Leaning out, she pointed the short barrel at the dark shape standing on the ledge. No, it wasn’t standing on anything. It was clinging to the rough brickwork like its fingers were made of glue. Perched there like a lizard basking on the side of a rock, head tilted upwards and half its face visible.
His face… It’s him.
A voice in the back of her mind shouted ‘Shoot!’ but her finger remained a hair’s breadth from the trigger, shaking as she fought the urge to blow a hole in the man’s temple. There was something wrong with how he stared up at the sky. Not moving. Not even seeming to draw breath. Utterly still. Frozen against the wall of the library.
The hammer of Tom’s revolver snapped back as he raised it over her shoulder. His breaths were fast and heavy in her ear. Smelling of stale coffee and salt beef.
‘Watch him. He’s moving,’ he said. It wasn’t fear in his voice, but something deeper. Was it the same gut-wrenching sense of wrongness Jessie felt?
‘Is it him, sheriff?’ Deputy West asked from inside.
Sniffing the air. Why? Melcom’s nostrils twitched, the only movement Jessie had seen so far. His face turned a fraction, shifting his gaze towards her. Yellowed eyes creeping in their sockets. Dust-grey skin. Lumps like boils under his cheeks and brow.
Her hand steadied around the grip of her pistol, ready for him to make a move.
Do it, Melcom. Lift one finger and I’ll blow your God-damned head off.
His head twisted round again on his swollen neck, every movement painfully slow. Eyes fixed on her now. Seeming to bulge out of their sockets in sick fascination. Jessie’s skin crawled.
Then her heart stopped. Time slowed and ground to a halt. The excited shouts below faded into a whispering hum. She was looking Melcom straight in the eyes, both eyes. His bloated cheeks. Blackened gums. Thin, mangy hair.
Flaps of skin and shredded muscle hanging out from the crater in the far side of his face. White bone showing through it. Ear hanging by a thread. No blood, no pulse, no drawing breath. Something like the flight of an arrow jutting out from the top of his skull. Soft, covered in tiny hairs which rippled in the wind.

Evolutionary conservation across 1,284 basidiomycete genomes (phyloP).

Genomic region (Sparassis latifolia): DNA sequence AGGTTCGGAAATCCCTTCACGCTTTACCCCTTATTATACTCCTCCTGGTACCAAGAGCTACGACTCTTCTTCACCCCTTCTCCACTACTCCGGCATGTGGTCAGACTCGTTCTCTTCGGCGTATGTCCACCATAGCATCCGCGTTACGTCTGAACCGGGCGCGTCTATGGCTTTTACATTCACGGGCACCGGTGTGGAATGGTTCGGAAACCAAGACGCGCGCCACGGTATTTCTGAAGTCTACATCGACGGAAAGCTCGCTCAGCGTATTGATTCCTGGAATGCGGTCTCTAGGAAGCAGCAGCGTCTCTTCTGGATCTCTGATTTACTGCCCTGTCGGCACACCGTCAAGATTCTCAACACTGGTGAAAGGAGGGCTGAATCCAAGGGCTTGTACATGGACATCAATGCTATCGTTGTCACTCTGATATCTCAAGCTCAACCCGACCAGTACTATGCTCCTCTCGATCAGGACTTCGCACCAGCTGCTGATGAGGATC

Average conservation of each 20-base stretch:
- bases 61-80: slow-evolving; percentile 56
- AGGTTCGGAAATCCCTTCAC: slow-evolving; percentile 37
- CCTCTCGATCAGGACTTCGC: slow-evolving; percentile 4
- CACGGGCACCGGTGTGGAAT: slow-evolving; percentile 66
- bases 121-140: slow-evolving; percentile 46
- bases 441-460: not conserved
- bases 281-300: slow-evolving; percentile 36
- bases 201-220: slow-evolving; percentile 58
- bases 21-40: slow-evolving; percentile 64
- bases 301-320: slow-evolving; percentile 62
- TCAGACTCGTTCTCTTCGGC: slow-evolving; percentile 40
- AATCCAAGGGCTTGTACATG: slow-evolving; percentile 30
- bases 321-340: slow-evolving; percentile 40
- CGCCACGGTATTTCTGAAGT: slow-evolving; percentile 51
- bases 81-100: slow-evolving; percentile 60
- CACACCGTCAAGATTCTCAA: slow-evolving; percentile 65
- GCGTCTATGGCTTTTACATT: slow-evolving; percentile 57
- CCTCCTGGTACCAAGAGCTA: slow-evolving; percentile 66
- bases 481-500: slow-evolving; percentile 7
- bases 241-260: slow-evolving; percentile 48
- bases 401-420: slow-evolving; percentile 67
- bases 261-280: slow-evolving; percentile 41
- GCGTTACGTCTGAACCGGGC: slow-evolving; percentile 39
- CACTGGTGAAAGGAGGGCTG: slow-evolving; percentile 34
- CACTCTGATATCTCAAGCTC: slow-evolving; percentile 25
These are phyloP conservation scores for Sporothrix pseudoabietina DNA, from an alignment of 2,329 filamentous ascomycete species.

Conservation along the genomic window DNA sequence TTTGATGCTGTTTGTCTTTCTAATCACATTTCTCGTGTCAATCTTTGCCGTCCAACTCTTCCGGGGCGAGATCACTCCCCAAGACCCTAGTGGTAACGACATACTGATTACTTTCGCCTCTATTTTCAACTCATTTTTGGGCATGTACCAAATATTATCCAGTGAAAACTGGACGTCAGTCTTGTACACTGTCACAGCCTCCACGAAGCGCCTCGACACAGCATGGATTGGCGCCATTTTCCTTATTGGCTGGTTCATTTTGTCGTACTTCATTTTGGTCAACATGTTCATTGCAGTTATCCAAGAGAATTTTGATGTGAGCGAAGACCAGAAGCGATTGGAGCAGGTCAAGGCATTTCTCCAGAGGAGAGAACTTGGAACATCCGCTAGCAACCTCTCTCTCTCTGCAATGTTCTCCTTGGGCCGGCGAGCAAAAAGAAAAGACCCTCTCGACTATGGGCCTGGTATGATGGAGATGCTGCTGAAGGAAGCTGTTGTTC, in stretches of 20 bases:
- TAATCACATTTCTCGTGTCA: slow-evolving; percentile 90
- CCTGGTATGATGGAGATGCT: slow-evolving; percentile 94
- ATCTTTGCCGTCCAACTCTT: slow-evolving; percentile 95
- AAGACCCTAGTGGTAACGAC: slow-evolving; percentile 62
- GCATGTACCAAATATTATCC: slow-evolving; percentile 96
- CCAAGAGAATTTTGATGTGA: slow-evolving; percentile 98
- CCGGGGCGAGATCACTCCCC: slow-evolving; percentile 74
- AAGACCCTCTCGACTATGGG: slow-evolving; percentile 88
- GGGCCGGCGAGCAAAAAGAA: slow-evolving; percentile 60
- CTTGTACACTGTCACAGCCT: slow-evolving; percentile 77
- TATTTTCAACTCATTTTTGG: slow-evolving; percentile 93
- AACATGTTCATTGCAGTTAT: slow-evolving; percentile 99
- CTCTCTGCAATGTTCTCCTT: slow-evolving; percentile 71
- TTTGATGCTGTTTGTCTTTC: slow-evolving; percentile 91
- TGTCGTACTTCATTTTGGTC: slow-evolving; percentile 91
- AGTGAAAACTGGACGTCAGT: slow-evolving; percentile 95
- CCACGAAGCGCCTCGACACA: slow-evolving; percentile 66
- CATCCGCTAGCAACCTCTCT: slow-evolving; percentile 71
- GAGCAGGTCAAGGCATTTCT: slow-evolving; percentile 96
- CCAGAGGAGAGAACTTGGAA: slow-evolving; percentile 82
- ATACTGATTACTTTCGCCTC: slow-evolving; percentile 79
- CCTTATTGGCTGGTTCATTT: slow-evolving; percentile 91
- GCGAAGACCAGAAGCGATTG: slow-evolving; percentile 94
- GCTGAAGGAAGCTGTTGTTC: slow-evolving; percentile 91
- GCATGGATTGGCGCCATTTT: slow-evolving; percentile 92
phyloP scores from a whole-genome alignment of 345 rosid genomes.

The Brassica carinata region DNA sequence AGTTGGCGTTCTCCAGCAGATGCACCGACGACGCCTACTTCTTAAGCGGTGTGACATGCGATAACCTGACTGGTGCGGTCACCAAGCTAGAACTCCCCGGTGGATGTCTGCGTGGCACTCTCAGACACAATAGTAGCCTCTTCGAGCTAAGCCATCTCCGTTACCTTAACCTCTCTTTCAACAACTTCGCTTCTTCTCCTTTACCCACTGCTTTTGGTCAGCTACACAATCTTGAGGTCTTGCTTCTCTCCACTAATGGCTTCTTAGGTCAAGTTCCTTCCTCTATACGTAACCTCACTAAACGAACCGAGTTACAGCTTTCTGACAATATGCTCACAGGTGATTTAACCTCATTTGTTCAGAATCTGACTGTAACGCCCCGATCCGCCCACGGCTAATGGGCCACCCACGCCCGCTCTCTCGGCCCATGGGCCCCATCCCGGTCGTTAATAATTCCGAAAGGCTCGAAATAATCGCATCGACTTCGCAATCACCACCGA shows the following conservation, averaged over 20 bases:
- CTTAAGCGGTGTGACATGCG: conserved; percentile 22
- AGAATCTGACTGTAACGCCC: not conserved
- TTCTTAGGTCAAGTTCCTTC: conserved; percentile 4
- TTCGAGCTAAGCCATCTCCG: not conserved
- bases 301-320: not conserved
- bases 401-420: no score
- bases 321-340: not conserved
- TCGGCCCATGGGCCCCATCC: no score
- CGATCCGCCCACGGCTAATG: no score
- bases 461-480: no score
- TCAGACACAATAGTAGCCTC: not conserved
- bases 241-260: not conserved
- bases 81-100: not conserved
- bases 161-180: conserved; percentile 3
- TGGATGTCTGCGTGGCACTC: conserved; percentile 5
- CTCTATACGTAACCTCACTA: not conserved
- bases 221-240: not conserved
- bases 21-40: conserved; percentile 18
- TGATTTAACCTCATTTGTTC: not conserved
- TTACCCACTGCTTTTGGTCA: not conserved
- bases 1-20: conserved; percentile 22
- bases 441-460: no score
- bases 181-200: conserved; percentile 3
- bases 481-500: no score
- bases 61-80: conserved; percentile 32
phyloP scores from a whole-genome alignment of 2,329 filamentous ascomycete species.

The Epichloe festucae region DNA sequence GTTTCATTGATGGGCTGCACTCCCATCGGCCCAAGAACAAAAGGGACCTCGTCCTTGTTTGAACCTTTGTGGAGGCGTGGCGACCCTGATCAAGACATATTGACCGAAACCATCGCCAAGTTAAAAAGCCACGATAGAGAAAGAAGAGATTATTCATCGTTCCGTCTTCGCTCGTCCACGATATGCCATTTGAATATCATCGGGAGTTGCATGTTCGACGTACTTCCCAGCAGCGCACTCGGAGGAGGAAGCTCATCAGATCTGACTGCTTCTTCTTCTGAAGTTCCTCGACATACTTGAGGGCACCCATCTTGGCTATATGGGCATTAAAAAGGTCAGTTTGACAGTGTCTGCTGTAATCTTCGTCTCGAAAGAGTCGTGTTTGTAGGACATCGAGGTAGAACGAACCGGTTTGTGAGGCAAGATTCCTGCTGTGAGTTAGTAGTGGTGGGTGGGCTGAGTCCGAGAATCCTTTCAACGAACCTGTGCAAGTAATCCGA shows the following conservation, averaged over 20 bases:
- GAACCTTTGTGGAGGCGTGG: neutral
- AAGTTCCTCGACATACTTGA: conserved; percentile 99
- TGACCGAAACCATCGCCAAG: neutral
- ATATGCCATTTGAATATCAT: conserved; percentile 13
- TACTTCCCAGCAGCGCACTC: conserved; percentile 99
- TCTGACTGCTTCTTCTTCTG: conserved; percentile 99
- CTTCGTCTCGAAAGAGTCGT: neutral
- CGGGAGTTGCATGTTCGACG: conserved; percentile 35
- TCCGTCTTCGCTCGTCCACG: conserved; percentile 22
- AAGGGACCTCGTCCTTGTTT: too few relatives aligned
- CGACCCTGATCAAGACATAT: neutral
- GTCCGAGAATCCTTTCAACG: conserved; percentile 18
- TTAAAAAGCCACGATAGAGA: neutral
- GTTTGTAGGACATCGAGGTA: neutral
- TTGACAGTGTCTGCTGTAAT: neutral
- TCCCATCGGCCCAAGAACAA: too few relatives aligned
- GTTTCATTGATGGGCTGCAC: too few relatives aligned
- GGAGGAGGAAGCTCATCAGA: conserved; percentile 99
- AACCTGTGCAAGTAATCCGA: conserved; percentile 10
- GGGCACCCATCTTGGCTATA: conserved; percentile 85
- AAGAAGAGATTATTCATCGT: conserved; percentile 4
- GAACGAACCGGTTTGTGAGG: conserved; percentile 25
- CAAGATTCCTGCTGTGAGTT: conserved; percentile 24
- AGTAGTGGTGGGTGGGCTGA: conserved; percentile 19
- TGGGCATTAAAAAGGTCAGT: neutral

He’s dead. He’s a corpse. He’s looking at me.
Jessie felt the nausea well up in her stomach. A thick choking sensation rose through her gullet and into the back of her throat. Something moved under Melcom’s shirt.
Tom’s hard grasp hauled her back inside as she vomited down her front. He slammed the window closed, letting off a shot through the narrowing gap. It was an instinct. Somehow, his body knew what his mind could never have guessed.
The bullet flew wide, never touching Melcom’s corpse. But, for a second, Jessie thought it had. His back burst open, bulging skin ripping open along the seam of his spine. Blood spouting out in thick gouts and then a fine cloud of red mist.
It’s not blood.
Ragged lumps of rotten flesh showered down onto the crowd below, landing in the street with sickening splats or pelting their upturned faces. What followed was closer to dust than blood. Clouds of red spores swirled and danced in the wind, battering against the window and descending like a flurry of red snow on the high street.
Jessie, Tom, Deputy West and Emma watched in horrified silence as Melcom’s decayed corpse dropped from its perch. Heard the foul crunch as it met the hard stone of the sidewalk, collapsing in a mound of bone and loose skin.
Screams below, shouts of confusion. A shot rang out and then another. Jessie looked down at her hand. Smoke trailing from the end of her .38. She stared at the glass clattering down from the shattered window. Red spores billowing through it.
‘Run!’ Tom shouted.
I promised you more weirdness. Did I deliver?